2009 Southern Accents Showhome
Emily Minton Redfield
What Houzz contributors are saying:
9. Flora and faunaThe Brits were fascinated with the local flora and fauna in their new surroundings, and often brought them into their houses. Potted plants, ferns and palms added the incredible drama of the tropics to these elegant homes. Get this lookTake a trip to your local nursery and buy some dramatic palms or ferns for a couple of rooms in your house. Do your research first, and find a houseplant that will fit your home and lifestyle best. You’d be surprised how much a few well-placed palms can add to a British Colonial interior. Read more:8 Decor Musts for British Colonial Style LoversTell us:What other elements do you think can infuse British colonial charm into a home? Let us know in Comments below.
8. Oversized local plantsThe British loved the local flora and fauna, hence they incorporated large potted plants in their gardens, verandahs and the indoors. The large potted plants include ferns and palm trees. The greenery of the potted plants not only gives a fresh look to the interiors, but provides sharp contrast to the white walls and the dark wood furniture and floors.Read more:Ideas to Steal: 6 Chettinad Elements From Heritage Mansions8 Vernacular Design Elements We LoveTell us:What other elements do you think can infuse British colonial charm into a home? Let us know in Comments below.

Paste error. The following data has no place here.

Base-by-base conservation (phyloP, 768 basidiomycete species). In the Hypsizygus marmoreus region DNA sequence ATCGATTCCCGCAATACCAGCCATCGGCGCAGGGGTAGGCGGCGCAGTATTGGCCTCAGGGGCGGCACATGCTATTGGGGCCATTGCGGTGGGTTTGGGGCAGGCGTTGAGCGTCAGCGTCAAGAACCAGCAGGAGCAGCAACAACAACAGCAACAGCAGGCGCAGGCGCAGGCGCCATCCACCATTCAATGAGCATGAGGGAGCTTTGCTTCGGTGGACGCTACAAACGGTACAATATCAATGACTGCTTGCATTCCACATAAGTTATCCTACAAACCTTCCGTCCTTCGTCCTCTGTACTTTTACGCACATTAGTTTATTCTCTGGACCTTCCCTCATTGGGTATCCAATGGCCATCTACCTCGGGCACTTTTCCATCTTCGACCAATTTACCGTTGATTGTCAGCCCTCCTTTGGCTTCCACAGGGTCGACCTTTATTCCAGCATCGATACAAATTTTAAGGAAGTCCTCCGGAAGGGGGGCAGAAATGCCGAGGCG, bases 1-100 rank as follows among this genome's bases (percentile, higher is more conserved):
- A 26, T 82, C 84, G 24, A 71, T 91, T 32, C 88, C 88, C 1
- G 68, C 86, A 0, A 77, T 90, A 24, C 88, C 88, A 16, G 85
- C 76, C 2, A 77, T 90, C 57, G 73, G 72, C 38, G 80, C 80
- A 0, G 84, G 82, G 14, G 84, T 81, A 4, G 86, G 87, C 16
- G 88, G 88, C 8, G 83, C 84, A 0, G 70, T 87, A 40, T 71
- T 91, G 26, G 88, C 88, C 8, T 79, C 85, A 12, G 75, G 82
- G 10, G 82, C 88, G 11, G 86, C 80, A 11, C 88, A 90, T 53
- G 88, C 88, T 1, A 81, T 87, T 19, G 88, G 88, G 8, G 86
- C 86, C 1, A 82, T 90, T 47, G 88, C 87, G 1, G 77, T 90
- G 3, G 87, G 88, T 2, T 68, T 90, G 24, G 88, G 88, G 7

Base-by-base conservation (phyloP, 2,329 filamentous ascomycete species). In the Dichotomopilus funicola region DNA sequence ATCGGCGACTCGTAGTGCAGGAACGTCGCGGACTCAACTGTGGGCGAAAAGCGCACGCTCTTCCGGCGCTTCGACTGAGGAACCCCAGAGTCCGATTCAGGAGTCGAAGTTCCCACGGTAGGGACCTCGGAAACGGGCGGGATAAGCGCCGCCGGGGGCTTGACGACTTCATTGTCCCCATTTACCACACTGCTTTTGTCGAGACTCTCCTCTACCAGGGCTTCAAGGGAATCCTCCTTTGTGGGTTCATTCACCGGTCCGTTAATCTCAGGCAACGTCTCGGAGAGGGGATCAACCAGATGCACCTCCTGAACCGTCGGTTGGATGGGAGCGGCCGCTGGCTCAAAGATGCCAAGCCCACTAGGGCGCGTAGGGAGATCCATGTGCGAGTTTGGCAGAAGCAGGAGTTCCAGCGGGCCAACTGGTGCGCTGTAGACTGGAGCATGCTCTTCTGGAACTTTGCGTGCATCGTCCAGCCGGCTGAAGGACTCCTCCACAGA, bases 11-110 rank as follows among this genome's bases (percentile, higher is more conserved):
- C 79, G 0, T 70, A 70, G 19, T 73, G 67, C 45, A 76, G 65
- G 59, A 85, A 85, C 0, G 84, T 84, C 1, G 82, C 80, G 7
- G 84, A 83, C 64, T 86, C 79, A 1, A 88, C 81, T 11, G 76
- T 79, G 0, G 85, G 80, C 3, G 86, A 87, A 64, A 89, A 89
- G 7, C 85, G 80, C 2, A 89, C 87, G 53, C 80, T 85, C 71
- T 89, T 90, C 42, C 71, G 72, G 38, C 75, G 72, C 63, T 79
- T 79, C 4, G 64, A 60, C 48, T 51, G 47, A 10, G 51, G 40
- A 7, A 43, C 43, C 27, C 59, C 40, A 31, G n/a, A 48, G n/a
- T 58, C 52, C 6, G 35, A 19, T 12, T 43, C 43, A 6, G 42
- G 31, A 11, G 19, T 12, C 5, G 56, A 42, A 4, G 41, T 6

1. House plantsIntroduce house plants. They work as natural air purifiers and are an excellent way to reduce toxins within the house. The best part about indoor plants is that they not only look good but also clean up the air by absorbing carbon dioxide and chemicals that are present in the air and convert it into oxygen. Some plants that are known for their air purifying abilities include the spider plant (Chlorophytum comosum), English ivy (Hedera helix), Boston fern (Nephrolepis exaltata), areca palm (Dypsis lutescens) and peace lily (Spathiphyllum wallisii).Find out what plants are best suited for Indian homes